Even for black painting, it is worthwhile to go back to the cenacle gathered around TM Bennister. Following the example of this first nucleus, other Negro circles and academies soon arose, while some Anglo-Saxon art schools began to admit, as a rare exception, Negro students. Among the best known painters are the landscape painter WA Harper, who died in 1910, who after studying in Chicago lived for some time in Paris, where he also refined his art and his technique. Another famous landscape painter was, in the early twentieth century, Richard Brown; a conscientious and perhaps meticulous portrait painter, on the other hand, is Edwin Harleston. Like the Harper, William Scott studied in Chicago and came to work in Paris, of which La Pauvre voisine, exhibited in the Salon d’Automne of 1912, aroused wide interest and was bought by the Argentine government. Returning to America in 1913, Scott then devoted himself entirely to mural and decorative painting, further increasing his notoriety.
Another famous painter is Henry O. Tanner, who worked in Rome, Venice, Milan (1891-96) and Paris: his paintings have appeared in international exhibitions (Paris, 1900; Buffalo, 1901; St Louis, 1904; S. Francisco, 1915). His religious temperament led him to deal with biblical subjects, as in the Resurrection of Lazarus (1897; Paris, Musée du Luxembourg). His painting is influenced by romanticism and black subjectivism; the sincerity, the spontaneity, the melancholy of the race have their most genuine expression in this painter. Other well-known contemporary painters are Laura Wheeler Waring, Palmer C. Heyden, Hale Woodruff, Archibald Y. Motely, Malvin Gray Jonson, Aaron Douglas.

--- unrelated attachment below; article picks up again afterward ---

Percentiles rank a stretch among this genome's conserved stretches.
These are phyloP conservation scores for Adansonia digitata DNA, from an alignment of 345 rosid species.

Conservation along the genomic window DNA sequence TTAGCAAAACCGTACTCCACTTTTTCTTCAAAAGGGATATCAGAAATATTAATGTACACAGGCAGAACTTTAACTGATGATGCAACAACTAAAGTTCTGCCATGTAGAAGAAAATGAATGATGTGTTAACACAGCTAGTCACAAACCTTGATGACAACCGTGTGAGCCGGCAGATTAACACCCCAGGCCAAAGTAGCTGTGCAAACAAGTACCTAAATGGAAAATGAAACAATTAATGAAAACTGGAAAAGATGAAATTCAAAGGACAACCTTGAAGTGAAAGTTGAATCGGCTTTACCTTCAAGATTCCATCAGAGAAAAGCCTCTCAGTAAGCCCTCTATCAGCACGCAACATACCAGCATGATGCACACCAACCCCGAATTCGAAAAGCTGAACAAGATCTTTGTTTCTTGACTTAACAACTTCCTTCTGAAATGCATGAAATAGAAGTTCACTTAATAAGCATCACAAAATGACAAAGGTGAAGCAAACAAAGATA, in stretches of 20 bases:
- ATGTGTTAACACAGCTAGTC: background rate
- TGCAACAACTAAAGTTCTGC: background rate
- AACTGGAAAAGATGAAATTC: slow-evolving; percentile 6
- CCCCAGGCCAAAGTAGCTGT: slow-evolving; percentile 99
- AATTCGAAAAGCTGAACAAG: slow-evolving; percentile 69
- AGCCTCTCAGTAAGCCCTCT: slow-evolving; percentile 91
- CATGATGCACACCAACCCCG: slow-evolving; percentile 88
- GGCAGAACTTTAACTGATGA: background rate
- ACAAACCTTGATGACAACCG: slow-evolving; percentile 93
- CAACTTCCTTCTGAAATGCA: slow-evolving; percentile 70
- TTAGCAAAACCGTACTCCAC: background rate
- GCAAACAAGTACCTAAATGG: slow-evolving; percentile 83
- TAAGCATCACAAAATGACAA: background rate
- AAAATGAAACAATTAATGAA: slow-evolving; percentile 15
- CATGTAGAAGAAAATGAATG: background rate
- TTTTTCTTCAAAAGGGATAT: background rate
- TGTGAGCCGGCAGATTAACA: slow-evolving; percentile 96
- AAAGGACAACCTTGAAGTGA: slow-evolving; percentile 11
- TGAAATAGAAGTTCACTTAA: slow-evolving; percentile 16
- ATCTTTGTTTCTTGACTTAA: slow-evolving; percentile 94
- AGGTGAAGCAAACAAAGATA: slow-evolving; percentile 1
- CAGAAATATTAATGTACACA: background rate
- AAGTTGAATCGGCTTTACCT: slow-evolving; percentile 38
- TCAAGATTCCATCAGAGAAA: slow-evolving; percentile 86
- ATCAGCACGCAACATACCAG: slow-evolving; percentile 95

The initiator of contemporary black sculpture can be considered Edmonia Lewis, born in New York in 1845, who came to Rome in 1865, where she composed her best works, including The Death of Cleopatra exhibited at the International Exhibition in Philadelphia (1876), and numerous terracotta busts, such as those of John Brown, of Lincoln, of Longfellow. Another famous sculptress is May Howard Jackson. But better known and endowed with a stronger and more daring personality is Meta W. Fuller, born in Philadelphia in 1877, to whom one of the first works The head of Medusa earned the reputation of being a sculptress of the horrible and to whom a group of Misery, exposed to the Salon in Paris in 1983, it gained international notoriety.
Theater. – Another field in which the originality, the sense of rhythm, the mimetic abilities, and the lively vivacity of the Negroes have found a way to assert themselves, arousing the interest and admiration of audiences all over the world, is the theater, about which it is worth remembering at least the name of the actor Ira Aldridge. Especially in the so-called “variety show” the Negroes, actors, singers and dancers sometimes reveal surprising gifts of agility, grace, and a very refined feeling of theater as pure spectacle, full of movement, variety, the unexpected. The great success of the Negro review in Europe is mainly due to these elements by Josephine Baker and her companions. But this so characteristic theater certainly could not have developed, had it not been for music, which of all the aesthetic and folkloristic activities of the American Negroes is undoubtedly the most important and interesting.